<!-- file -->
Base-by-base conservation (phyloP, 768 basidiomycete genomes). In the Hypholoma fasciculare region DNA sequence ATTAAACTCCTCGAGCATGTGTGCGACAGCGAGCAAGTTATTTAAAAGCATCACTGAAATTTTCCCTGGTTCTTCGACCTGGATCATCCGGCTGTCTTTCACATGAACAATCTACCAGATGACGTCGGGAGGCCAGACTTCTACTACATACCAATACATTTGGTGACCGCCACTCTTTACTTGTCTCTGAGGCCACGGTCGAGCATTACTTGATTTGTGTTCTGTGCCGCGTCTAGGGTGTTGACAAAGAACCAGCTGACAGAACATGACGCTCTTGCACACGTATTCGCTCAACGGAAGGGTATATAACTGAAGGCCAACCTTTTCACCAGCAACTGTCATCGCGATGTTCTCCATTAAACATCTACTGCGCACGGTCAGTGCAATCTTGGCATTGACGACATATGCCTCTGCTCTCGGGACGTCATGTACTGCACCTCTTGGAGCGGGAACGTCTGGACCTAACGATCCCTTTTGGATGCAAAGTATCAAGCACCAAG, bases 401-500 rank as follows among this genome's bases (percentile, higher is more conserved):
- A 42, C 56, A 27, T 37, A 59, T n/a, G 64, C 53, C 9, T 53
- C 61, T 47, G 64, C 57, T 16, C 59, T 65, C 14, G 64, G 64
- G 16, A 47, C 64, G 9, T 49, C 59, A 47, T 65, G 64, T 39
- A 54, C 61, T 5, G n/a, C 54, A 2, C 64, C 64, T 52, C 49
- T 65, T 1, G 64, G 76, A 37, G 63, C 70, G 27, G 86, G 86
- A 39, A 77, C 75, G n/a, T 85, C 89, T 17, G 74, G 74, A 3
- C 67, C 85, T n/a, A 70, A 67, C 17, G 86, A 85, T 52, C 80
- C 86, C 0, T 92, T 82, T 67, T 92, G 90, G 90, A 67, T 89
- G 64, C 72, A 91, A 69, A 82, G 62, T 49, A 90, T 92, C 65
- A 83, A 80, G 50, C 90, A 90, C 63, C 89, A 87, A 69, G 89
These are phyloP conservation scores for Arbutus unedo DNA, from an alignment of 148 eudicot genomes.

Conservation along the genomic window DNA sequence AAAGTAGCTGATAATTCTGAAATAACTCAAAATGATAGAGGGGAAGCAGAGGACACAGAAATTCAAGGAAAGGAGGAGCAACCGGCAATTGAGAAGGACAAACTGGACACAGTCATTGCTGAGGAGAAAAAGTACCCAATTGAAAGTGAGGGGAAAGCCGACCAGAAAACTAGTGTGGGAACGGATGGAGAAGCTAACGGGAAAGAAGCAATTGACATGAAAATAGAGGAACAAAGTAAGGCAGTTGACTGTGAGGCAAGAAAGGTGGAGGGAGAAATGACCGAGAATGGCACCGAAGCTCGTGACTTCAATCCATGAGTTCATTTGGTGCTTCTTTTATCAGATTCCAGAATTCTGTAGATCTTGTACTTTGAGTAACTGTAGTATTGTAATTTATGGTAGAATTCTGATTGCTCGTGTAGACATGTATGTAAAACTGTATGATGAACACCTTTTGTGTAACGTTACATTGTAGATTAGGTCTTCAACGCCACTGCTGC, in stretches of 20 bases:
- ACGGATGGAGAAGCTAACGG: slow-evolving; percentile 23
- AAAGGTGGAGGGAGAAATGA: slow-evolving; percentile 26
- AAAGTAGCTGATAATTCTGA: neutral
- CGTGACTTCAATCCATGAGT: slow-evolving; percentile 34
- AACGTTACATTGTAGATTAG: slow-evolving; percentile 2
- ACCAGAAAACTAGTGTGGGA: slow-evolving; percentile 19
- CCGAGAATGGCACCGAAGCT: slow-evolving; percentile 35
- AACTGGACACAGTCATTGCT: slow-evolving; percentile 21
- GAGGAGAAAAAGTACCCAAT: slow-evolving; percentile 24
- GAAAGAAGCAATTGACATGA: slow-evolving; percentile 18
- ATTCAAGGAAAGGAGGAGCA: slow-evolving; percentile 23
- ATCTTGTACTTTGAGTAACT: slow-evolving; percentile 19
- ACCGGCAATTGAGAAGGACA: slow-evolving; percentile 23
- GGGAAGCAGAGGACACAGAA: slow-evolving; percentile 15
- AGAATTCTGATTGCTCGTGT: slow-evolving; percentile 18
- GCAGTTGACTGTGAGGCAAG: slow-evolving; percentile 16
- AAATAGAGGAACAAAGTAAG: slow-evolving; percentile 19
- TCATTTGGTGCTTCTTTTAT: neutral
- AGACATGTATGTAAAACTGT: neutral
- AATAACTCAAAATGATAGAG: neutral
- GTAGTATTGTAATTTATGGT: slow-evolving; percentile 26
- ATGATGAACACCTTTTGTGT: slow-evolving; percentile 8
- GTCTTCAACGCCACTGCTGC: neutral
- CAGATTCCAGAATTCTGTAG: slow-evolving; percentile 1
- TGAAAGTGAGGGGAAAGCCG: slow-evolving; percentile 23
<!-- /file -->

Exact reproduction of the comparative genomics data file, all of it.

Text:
Base-by-base conservation (phyloP, 768 basidiomycete genomes). In the Hypholoma fasciculare region DNA sequence ATTAAACTCCTCGAGCATGTGTGCGACAGCGAGCAAGTTATTTAAAAGCATCACTGAAATTTTCCCTGGTTCTTCGACCTGGATCATCCGGCTGTCTTTCACATGAACAATCTACCAGATGACGTCGGGAGGCCAGACTTCTACTACATACCAATACATTTGGTGACCGCCACTCTTTACTTGTCTCTGAGGCCACGGTCGAGCATTACTTGATTTGTGTTCTGTGCCGCGTCTAGGGTGTTGACAAAGAACCAGCTGACAGAACATGACGCTCTTGCACACGTATTCGCTCAACGGAAGGGTATATAACTGAAGGCCAACCTTTTCACCAGCAACTGTCATCGCGATGTTCTCCATTAAACATCTACTGCGCACGGTCAGTGCAATCTTGGCATTGACGACATATGCCTCTGCTCTCGGGACGTCATGTACTGCACCTCTTGGAGCGGGAACGTCTGGACCTAACGATCCCTTTTGGATGCAAAGTATCAAGCACCAAG, bases 401-500 rank as follows among this genome's bases (percentile, higher is more conserved):
- A 42, C 56, A 27, T 37, A 59, T n/a, G 64, C 53, C 9, T 53
- C 61, T 47, G 64, C 57, T 16, C 59, T 65, C 14, G 64, G 64
- G 16, A 47, C 64, G 9, T 49, C 59, A 47, T 65, G 64, T 39
- A 54, C 61, T 5, G n/a, C 54, A 2, C 64, C 64, T 52, C 49
- T 65, T 1, G 64, G 76, A 37, G 63, C 70, G 27, G 86, G 86
- A 39, A 77, C 75, G n/a, T 85, C 89, T 17, G 74, G 74, A 3
- C 67, C 85, T n/a, A 70, A 67, C 17, G 86, A 85, T 52, C 80
- C 86, C 0, T 92, T 82, T 67, T 92, G 90, G 90, A 67, T 89
- G 64, C 72, A 91, A 69, A 82, G 62, T 49, A 90, T 92, C 65
- A 83, A 80, G 50, C 90, A 90, C 63, C 89, A 87, A 69, G 89
These are phyloP conservation scores for Arbutus unedo DNA, from an alignment of 148 eudicot genomes.

Conservation along the genomic window DNA sequence AAAGTAGCTGATAATTCTGAAATAACTCAAAATGATAGAGGGGAAGCAGAGGACACAGAAATTCAAGGAAAGGAGGAGCAACCGGCAATTGAGAAGGACAAACTGGACACAGTCATTGCTGAGGAGAAAAAGTACCCAATTGAAAGTGAGGGGAAAGCCGACCAGAAAACTAGTGTGGGAACGGATGGAGAAGCTAACGGGAAAGAAGCAATTGACATGAAAATAGAGGAACAAAGTAAGGCAGTTGACTGTGAGGCAAGAAAGGTGGAGGGAGAAATGACCGAGAATGGCACCGAAGCTCGTGACTTCAATCCATGAGTTCATTTGGTGCTTCTTTTATCAGATTCCAGAATTCTGTAGATCTTGTACTTTGAGTAACTGTAGTATTGTAATTTATGGTAGAATTCTGATTGCTCGTGTAGACATGTATGTAAAACTGTATGATGAACACCTTTTGTGTAACGTTACATTGTAGATTAGGTCTTCAACGCCACTGCTGC, in stretches of 20 bases:
- ACGGATGGAGAAGCTAACGG: slow-evolving; percentile 23
- AAAGGTGGAGGGAGAAATGA: slow-evolving; percentile 26
- AAAGTAGCTGATAATTCTGA: neutral
- CGTGACTTCAATCCATGAGT: slow-evolving; percentile 34
- AACGTTACATTGTAGATTAG: slow-evolving; percentile 2
- ACCAGAAAACTAGTGTGGGA: slow-evolving; percentile 19
- CCGAGAATGGCACCGAAGCT: slow-evolving; percentile 35
- AACTGGACACAGTCATTGCT: slow-evolving; percentile 21
- GAGGAGAAAAAGTACCCAAT: slow-evolving; percentile 24
- GAAAGAAGCAATTGACATGA: slow-evolving; percentile 18
- ATTCAAGGAAAGGAGGAGCA: slow-evolving; percentile 23
- ATCTTGTACTTTGAGTAACT: slow-evolving; percentile 19
- ACCGGCAATTGAGAAGGACA: slow-evolving; percentile 23
- GGGAAGCAGAGGACACAGAA: slow-evolving; percentile 15
- AGAATTCTGATTGCTCGTGT: slow-evolving; percentile 18
- GCAGTTGACTGTGAGGCAAG: slow-evolving; percentile 16
- AAATAGAGGAACAAAGTAAG: slow-evolving; percentile 19
- TCATTTGGTGCTTCTTTTAT: neutral
- AGACATGTATGTAAAACTGT: neutral
- AATAACTCAAAATGATAGAG: neutral
- GTAGTATTGTAATTTATGGT: slow-evolving; percentile 26
- ATGATGAACACCTTTTGTGT: slow-evolving; percentile 8
- GTCTTCAACGCCACTGCTGC: neutral
- CAGATTCCAGAATTCTGTAG: slow-evolving; percentile 1
- TGAAAGTGAGGGGAAAGCCG: slow-evolving; percentile 23